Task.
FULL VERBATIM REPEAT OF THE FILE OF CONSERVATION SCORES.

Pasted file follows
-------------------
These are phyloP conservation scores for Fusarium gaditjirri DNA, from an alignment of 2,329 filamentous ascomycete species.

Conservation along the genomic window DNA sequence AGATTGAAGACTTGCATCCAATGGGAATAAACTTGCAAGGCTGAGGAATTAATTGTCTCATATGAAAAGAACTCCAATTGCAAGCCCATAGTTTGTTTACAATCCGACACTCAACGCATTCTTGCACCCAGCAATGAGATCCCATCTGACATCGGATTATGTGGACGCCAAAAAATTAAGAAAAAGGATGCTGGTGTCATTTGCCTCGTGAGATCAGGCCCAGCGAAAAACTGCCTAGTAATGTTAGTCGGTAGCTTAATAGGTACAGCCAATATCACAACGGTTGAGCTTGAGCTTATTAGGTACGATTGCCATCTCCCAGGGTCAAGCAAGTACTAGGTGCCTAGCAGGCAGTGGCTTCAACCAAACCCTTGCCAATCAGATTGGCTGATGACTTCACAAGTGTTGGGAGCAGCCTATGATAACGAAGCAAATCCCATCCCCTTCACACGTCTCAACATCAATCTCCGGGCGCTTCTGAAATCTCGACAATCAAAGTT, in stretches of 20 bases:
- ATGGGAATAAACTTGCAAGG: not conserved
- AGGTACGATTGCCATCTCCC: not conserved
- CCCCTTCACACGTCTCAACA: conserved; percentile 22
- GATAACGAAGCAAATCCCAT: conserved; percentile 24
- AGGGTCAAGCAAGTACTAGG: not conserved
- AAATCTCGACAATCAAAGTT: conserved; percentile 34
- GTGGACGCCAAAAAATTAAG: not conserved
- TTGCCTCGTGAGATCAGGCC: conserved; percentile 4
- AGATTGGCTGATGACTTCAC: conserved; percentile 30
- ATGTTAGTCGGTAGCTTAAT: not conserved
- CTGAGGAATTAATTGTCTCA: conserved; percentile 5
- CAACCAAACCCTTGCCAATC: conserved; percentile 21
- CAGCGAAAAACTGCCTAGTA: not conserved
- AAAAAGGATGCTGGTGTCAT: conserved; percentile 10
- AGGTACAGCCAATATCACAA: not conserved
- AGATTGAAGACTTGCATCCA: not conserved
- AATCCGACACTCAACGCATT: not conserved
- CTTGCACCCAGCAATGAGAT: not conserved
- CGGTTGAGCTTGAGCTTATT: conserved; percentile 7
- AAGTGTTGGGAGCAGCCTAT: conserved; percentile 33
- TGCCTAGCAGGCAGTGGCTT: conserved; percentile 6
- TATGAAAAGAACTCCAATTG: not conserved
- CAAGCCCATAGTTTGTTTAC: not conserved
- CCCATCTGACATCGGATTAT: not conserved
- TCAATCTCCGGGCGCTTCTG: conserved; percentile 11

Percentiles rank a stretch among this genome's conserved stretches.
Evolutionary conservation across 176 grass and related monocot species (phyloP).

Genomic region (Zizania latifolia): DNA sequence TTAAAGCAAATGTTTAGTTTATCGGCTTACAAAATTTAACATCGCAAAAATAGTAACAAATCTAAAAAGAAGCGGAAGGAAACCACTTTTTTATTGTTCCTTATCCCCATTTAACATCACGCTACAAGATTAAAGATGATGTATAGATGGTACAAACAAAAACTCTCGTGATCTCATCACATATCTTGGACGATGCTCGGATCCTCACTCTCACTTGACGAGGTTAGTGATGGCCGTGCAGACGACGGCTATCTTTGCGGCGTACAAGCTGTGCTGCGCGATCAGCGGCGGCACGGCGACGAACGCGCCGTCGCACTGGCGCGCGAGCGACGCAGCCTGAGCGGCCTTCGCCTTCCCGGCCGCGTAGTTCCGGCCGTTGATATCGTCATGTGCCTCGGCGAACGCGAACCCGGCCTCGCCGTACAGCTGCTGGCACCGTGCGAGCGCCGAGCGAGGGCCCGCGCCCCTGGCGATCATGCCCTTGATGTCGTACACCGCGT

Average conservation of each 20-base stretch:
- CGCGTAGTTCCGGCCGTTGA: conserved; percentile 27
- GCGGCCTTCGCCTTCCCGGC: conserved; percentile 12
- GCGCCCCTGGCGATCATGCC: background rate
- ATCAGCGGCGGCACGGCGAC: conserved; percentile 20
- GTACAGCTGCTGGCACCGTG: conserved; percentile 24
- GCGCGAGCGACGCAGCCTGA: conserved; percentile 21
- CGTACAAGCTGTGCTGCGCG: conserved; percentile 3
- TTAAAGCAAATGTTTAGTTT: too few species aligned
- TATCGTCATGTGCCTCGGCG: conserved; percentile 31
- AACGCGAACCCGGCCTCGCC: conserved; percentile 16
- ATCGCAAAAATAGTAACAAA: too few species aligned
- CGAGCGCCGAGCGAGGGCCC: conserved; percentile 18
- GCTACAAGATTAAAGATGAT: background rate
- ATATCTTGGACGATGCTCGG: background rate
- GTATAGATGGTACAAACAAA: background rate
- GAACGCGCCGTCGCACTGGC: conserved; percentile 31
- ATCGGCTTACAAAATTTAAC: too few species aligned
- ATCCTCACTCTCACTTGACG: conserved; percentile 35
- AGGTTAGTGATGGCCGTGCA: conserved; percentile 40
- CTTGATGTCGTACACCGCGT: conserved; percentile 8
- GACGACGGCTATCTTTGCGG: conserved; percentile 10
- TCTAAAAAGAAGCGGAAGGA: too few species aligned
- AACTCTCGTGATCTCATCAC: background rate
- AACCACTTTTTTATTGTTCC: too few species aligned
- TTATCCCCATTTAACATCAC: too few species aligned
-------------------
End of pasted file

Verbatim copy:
These are phyloP conservation scores for Fusarium gaditjirri DNA, from an alignment of 2,329 filamentous ascomycete species.

Conservation along the genomic window DNA sequence AGATTGAAGACTTGCATCCAATGGGAATAAACTTGCAAGGCTGAGGAATTAATTGTCTCATATGAAAAGAACTCCAATTGCAAGCCCATAGTTTGTTTACAATCCGACACTCAACGCATTCTTGCACCCAGCAATGAGATCCCATCTGACATCGGATTATGTGGACGCCAAAAAATTAAGAAAAAGGATGCTGGTGTCATTTGCCTCGTGAGATCAGGCCCAGCGAAAAACTGCCTAGTAATGTTAGTCGGTAGCTTAATAGGTACAGCCAATATCACAACGGTTGAGCTTGAGCTTATTAGGTACGATTGCCATCTCCCAGGGTCAAGCAAGTACTAGGTGCCTAGCAGGCAGTGGCTTCAACCAAACCCTTGCCAATCAGATTGGCTGATGACTTCACAAGTGTTGGGAGCAGCCTATGATAACGAAGCAAATCCCATCCCCTTCACACGTCTCAACATCAATCTCCGGGCGCTTCTGAAATCTCGACAATCAAAGTT, in stretches of 20 bases:
- ATGGGAATAAACTTGCAAGG: not conserved
- AGGTACGATTGCCATCTCCC: not conserved
- CCCCTTCACACGTCTCAACA: conserved; percentile 22
- GATAACGAAGCAAATCCCAT: conserved; percentile 24
- AGGGTCAAGCAAGTACTAGG: not conserved
- AAATCTCGACAATCAAAGTT: conserved; percentile 34
- GTGGACGCCAAAAAATTAAG: not conserved
- TTGCCTCGTGAGATCAGGCC: conserved; percentile 4
- AGATTGGCTGATGACTTCAC: conserved; percentile 30
- ATGTTAGTCGGTAGCTTAAT: not conserved
- CTGAGGAATTAATTGTCTCA: conserved; percentile 5
- CAACCAAACCCTTGCCAATC: conserved; percentile 21
- CAGCGAAAAACTGCCTAGTA: not conserved
- AAAAAGGATGCTGGTGTCAT: conserved; percentile 10
- AGGTACAGCCAATATCACAA: not conserved
- AGATTGAAGACTTGCATCCA: not conserved
- AATCCGACACTCAACGCATT: not conserved
- CTTGCACCCAGCAATGAGAT: not conserved
- CGGTTGAGCTTGAGCTTATT: conserved; percentile 7
- AAGTGTTGGGAGCAGCCTAT: conserved; percentile 33
- TGCCTAGCAGGCAGTGGCTT: conserved; percentile 6
- TATGAAAAGAACTCCAATTG: not conserved
- CAAGCCCATAGTTTGTTTAC: not conserved
- CCCATCTGACATCGGATTAT: not conserved
- TCAATCTCCGGGCGCTTCTG: conserved; percentile 11

Percentiles rank a stretch among this genome's conserved stretches.
Evolutionary conservation across 176 grass and related monocot species (phyloP).

Genomic region (Zizania latifolia): DNA sequence TTAAAGCAAATGTTTAGTTTATCGGCTTACAAAATTTAACATCGCAAAAATAGTAACAAATCTAAAAAGAAGCGGAAGGAAACCACTTTTTTATTGTTCCTTATCCCCATTTAACATCACGCTACAAGATTAAAGATGATGTATAGATGGTACAAACAAAAACTCTCGTGATCTCATCACATATCTTGGACGATGCTCGGATCCTCACTCTCACTTGACGAGGTTAGTGATGGCCGTGCAGACGACGGCTATCTTTGCGGCGTACAAGCTGTGCTGCGCGATCAGCGGCGGCACGGCGACGAACGCGCCGTCGCACTGGCGCGCGAGCGACGCAGCCTGAGCGGCCTTCGCCTTCCCGGCCGCGTAGTTCCGGCCGTTGATATCGTCATGTGCCTCGGCGAACGCGAACCCGGCCTCGCCGTACAGCTGCTGGCACCGTGCGAGCGCCGAGCGAGGGCCCGCGCCCCTGGCGATCATGCCCTTGATGTCGTACACCGCGT

Average conservation of each 20-base stretch:
- CGCGTAGTTCCGGCCGTTGA: conserved; percentile 27
- GCGGCCTTCGCCTTCCCGGC: conserved; percentile 12
- GCGCCCCTGGCGATCATGCC: background rate
- ATCAGCGGCGGCACGGCGAC: conserved; percentile 20
- GTACAGCTGCTGGCACCGTG: conserved; percentile 24
- GCGCGAGCGACGCAGCCTGA: conserved; percentile 21
- CGTACAAGCTGTGCTGCGCG: conserved; percentile 3
- TTAAAGCAAATGTTTAGTTT: too few species aligned
- TATCGTCATGTGCCTCGGCG: conserved; percentile 31
- AACGCGAACCCGGCCTCGCC: conserved; percentile 16
- ATCGCAAAAATAGTAACAAA: too few species aligned
- CGAGCGCCGAGCGAGGGCCC: conserved; percentile 18
- GCTACAAGATTAAAGATGAT: background rate
- ATATCTTGGACGATGCTCGG: background rate
- GTATAGATGGTACAAACAAA: background rate
- GAACGCGCCGTCGCACTGGC: conserved; percentile 31
- ATCGGCTTACAAAATTTAAC: too few species aligned
- ATCCTCACTCTCACTTGACG: conserved; percentile 35
- AGGTTAGTGATGGCCGTGCA: conserved; percentile 40
- CTTGATGTCGTACACCGCGT: conserved; percentile 8
- GACGACGGCTATCTTTGCGG: conserved; percentile 10
- TCTAAAAAGAAGCGGAAGGA: too few species aligned
- AACTCTCGTGATCTCATCAC: background rate
- AACCACTTTTTTATTGTTCC: too few species aligned
- TTATCCCCATTTAACATCAC: too few species aligned